Grey Room

German Pavilion/German Exhibits: An Almost Forgotten Episode in the History of Modern Architecture

Laura Martínez de Guereñu

The site of the German Pavilion during construction, International Exposition, Barcelona, 1929. Mies van der Rohe Archive, Museum of Modern Art, New York/Scala, Florence.


When Ludwig Mies van der Rohe and Lilly Reich selected a site on one side of the large esplanade of the Plaza de las Bellas Artes in Barcelona in September 1928 as the place to build the German Pavilion for the International Exposition, it was a vast and sheltered spot that afforded views of a large part of the exposition grounds. This site has become well known, mostly through photography, thanks to the characterization of the pavilion as the epitome of autonomous architecture, isolated physically and conceptually in the history of modernism. Yet, the site was not as empty as this history would have us believe.

In images taken at the time the plot was formally ceded from Spain to Germany, in February 1929, as well as in many photographs taken during the construction, one can see a screen of eight Ionic columns. These freestanding columns, running across the entire width of the plaza, were a replacement for the four massive “Catalan” monoliths originally erected in 1919 and demolished in December 1928. By the time the second set of columns framed the site, Mies and Reich had already been working on the pavilion project for several months.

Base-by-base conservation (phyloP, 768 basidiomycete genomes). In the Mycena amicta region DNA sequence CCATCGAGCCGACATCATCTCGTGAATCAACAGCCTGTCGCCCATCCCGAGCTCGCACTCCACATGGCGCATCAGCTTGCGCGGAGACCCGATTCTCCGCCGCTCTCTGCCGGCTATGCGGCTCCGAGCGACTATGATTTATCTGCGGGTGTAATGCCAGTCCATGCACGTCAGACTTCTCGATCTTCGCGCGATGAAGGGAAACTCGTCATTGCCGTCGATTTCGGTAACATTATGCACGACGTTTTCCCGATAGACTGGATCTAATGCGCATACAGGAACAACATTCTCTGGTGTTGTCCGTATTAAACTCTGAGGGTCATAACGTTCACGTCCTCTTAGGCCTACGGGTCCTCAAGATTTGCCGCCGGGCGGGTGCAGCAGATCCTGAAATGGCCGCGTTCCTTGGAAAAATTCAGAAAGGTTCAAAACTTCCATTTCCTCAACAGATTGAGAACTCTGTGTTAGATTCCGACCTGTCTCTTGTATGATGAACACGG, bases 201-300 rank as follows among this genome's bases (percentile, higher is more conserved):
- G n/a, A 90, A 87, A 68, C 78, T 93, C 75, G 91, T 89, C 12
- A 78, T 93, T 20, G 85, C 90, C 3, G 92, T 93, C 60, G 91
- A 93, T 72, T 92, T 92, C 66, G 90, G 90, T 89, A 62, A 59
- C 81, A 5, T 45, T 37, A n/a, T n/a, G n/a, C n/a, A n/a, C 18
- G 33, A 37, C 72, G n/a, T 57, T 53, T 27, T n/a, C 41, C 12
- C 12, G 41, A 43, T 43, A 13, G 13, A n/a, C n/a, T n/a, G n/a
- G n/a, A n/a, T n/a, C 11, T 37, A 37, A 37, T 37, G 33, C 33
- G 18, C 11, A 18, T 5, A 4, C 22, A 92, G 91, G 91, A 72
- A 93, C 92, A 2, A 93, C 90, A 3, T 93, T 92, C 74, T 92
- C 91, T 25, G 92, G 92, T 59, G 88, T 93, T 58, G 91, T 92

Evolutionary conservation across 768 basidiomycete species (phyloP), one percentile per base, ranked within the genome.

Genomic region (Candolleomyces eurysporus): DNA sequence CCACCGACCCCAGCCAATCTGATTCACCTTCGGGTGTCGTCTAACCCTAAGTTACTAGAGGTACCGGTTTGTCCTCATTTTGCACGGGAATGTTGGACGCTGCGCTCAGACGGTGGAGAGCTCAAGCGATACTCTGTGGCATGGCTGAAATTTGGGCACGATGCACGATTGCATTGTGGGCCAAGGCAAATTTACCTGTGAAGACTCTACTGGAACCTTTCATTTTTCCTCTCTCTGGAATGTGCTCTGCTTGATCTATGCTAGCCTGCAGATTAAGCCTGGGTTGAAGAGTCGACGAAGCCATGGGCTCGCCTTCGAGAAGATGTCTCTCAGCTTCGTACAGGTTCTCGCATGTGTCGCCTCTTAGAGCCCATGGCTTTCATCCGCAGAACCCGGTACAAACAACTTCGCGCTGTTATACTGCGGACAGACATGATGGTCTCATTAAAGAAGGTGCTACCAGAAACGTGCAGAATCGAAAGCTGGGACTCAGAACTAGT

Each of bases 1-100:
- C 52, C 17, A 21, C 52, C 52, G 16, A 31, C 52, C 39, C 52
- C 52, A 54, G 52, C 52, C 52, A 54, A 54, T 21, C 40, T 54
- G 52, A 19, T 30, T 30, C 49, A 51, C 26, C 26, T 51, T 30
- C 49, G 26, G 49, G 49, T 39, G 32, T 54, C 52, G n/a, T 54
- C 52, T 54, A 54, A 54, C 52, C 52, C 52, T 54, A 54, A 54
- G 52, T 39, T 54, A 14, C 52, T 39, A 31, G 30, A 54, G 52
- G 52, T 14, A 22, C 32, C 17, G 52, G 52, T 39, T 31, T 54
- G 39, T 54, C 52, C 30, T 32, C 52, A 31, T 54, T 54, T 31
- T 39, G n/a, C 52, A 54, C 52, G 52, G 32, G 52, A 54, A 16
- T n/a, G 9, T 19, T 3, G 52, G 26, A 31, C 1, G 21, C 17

This article offers a different interpretation of the pavilion by recontextualizing it in two ways: as a building in dialogue with this Ionic colonnade and as part of a much larger architectural commission for which Mies and Reich had been hired. The erasure of the classical columns cannot be understood without looking at another erasure, one that took place in the vast interiors designed for the industrial exhibits of the German section (die deutsche Abteilung) of the International Exposition.